Dateline: 31 August 2013
I was listening to Why Economic Recovery is Impossible at Generations With Vision radio back on August 20th. The show is an excellent interview with Christian-economist, Dennis Peacocke about his recently-published book, On The Destiny of Nations: Resolving Our Economic Crisis. I bought the book, I read it, and I have mixed feelings about it, which I'll write about here in a future blog post. For now, I want to focus on John Maynard Keynes, who is credited with being the architect of our current global economic system.
From that radio interview I learned of a prior Generations radio interview with Dennis Peacocke titled, Doing Business God's Way, which I also listened to. At one point in that interview Dennis Peacocke says that John Maynard Keynes was a "flaming homosexual." After making it clear that he is not homophobic (he's theophobic), Mr. Peacocke said:
"The issue with Keynesian economics is that the homosexual community, in general, is not interested in generational transfer. That is, the accumulation of capital across family lines. And biblical economics is all driven by generational transfer. That is how God expects us to pass on skills to our children, who are then able to build off what we have created. The Keynesian economic model is debt-driven, and it basically assumes that a current generation has the right, if not the responsibility, to consume whatever level of assets it wants, even if it has to borrow from the future—borrow from children and grandchildren, born and unborn, in order to support that consumption level."
Biblical economics is driven by "generational transfer." That, in itself, really piqued my interest, and needs to be better understood, but I was downright intrigued by that "flaming homosexual" comment.
What exactly is a flaming homosexual? Well, I would suppose it to be an openly "gay" person who is a promiscuous sodomizer, and whose conscience is seared.
With that in mind, I checked the Wikipedia page for John Maynard Keynes, and it appears that he truly was a flaming homosexual.
Now, it matters not a whit to me what Keynes did in his private life, but I was powerfully intrigued by the idea of how his homosexual worldview related to his now-dominant economic theory. Dennis Peacocke alluded to the connection between Keynes's moral depravity and his economics in the radio interview. Indeed, that was his reason for mentioning the homosexuality of Keynes in the first place.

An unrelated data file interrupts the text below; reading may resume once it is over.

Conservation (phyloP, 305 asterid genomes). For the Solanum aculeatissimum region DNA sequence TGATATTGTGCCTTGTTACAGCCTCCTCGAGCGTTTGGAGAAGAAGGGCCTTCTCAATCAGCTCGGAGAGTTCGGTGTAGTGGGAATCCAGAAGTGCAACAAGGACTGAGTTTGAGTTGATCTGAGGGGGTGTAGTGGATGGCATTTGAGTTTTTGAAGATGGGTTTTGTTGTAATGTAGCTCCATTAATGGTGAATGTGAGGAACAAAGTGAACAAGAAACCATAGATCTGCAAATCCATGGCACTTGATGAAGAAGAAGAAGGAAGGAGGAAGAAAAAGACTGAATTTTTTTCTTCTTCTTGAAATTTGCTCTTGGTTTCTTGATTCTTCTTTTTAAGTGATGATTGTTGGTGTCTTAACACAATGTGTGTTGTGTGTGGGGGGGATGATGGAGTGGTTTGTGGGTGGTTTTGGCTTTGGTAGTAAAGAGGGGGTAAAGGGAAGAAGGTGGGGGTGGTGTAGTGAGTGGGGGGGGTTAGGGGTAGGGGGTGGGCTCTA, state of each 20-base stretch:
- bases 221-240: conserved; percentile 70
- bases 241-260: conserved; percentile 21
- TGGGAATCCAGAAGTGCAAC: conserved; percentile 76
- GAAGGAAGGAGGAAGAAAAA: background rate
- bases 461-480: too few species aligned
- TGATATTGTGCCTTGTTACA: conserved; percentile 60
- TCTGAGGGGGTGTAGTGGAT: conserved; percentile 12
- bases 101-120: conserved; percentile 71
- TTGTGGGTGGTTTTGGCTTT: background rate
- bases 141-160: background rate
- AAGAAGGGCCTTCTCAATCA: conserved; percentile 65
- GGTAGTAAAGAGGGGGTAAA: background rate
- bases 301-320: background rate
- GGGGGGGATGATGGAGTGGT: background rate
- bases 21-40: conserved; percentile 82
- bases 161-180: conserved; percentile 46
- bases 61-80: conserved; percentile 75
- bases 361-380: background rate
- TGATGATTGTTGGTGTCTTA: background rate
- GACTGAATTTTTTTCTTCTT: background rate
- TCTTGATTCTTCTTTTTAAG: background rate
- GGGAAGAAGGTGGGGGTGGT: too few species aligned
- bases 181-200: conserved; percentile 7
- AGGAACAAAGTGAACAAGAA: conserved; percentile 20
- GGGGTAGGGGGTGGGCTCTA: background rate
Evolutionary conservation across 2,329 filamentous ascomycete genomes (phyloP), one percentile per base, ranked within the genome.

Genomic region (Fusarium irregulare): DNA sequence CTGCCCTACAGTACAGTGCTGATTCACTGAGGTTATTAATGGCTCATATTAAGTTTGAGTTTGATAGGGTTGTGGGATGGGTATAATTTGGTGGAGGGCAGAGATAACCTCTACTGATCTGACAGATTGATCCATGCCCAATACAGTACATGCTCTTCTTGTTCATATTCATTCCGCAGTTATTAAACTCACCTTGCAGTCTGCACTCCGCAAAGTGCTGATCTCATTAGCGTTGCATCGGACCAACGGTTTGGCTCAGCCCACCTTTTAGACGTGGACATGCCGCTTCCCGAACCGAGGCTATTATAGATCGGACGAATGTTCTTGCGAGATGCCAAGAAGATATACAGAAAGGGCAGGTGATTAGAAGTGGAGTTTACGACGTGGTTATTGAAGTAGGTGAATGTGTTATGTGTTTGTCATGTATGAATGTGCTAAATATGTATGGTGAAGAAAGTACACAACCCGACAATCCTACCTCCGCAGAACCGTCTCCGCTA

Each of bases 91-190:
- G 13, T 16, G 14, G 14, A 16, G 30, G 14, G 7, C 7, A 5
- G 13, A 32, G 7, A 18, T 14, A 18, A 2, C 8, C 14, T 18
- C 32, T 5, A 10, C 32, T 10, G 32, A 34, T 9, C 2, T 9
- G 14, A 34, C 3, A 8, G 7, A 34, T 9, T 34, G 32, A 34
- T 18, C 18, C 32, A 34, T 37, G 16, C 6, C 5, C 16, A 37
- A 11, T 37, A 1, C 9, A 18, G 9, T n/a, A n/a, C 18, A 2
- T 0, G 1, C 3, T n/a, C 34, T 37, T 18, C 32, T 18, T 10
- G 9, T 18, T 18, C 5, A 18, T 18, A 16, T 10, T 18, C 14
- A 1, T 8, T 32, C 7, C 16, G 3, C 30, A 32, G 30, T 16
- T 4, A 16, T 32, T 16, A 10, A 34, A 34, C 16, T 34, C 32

My curiosity led me to do a Google search of "homosexual worldview." I found my way to Gospel Analysis of The Gay Worldview, by Dustin Conner. I found it to be an interesting read. Here's a pertinent snippet:
"The gay worldview largely reflects a post-modern mindset when it comes to knowledge. Knowledge is gained primarily through desires and inclinations that feel normal to each individual."
Well, that's interesting. My biblical worldview tells me that the fear of the Lord is the beginning of knowledge (Proverbs 1:7). But I'm well aware that I'm countercultural in that respect. Then the Gay Worldview essay states:
"In a gay worldview, the individuals ethic is defined not by a transcendent universal code to be adhered to by all, but is instead defined by the preference of an individual or a specific community."
So, in other words, in the homosexual worldview, there is no higher moral authority than preference or feelings. If it feels good, if it pleases me, then it is morally good. Instead of God giving mankind standards of righteousness to live by and to order civilization, the homosexual worldview believes that humans can make up their own standards of right and wrong.
That was the worldview of John Maynard Keynes, and that is exactly what he did when he applied his worldview to economics.
In one of those aforementioned radio interviews, Dennis Peacocke makes the statement that there are fundamental God-created, economic laws (akin to physical laws, like gravity) that can not be broken. He then pointed out that we don't break God's laws...they break us. The point being, when men and societies stray from the transcendental truths of God's word, there will be a price to pay. Thus, economically speaking, our civilization will pay a heavy price for following the economic theory of John Maynard Keynes.
After I received Dennis Peacocke's book and got to reading it, I found more discussion about Keynes:
"I am citing [the homosexuality of Keynes], not out of moral concerns in this discussion, but rather out of the obvious effects his orientation had on his view of economic theory. He clearly cared very little for future generations, based on the debt levels he was willing to create for them by borrowing from the current generations, hoping to create added employment through government spending or higher levels of consumption to stimulate the economy. The point of these effects relative to his sexual orientation was that his parental concerns or views regarding children were non-existent in his conversations, and his books featured strong attacks on the "traditional life-styles" as he called them, of traditional society and traditional family morals."
The Bible makes it clear that actions have consequences. Actions are based on beliefs. Beliefs are built on fundamental presuppositions about the world we live in, about our origins, about what is true, about reality, which is to say that beliefs come out of a person's worldview. I find it fascinating that an economic theory, based on the perverted worldview of one man could be so universally accepted.
But the more important thing to be considering is what kind of economic system should prevail when the Keynesian economy finally collapses.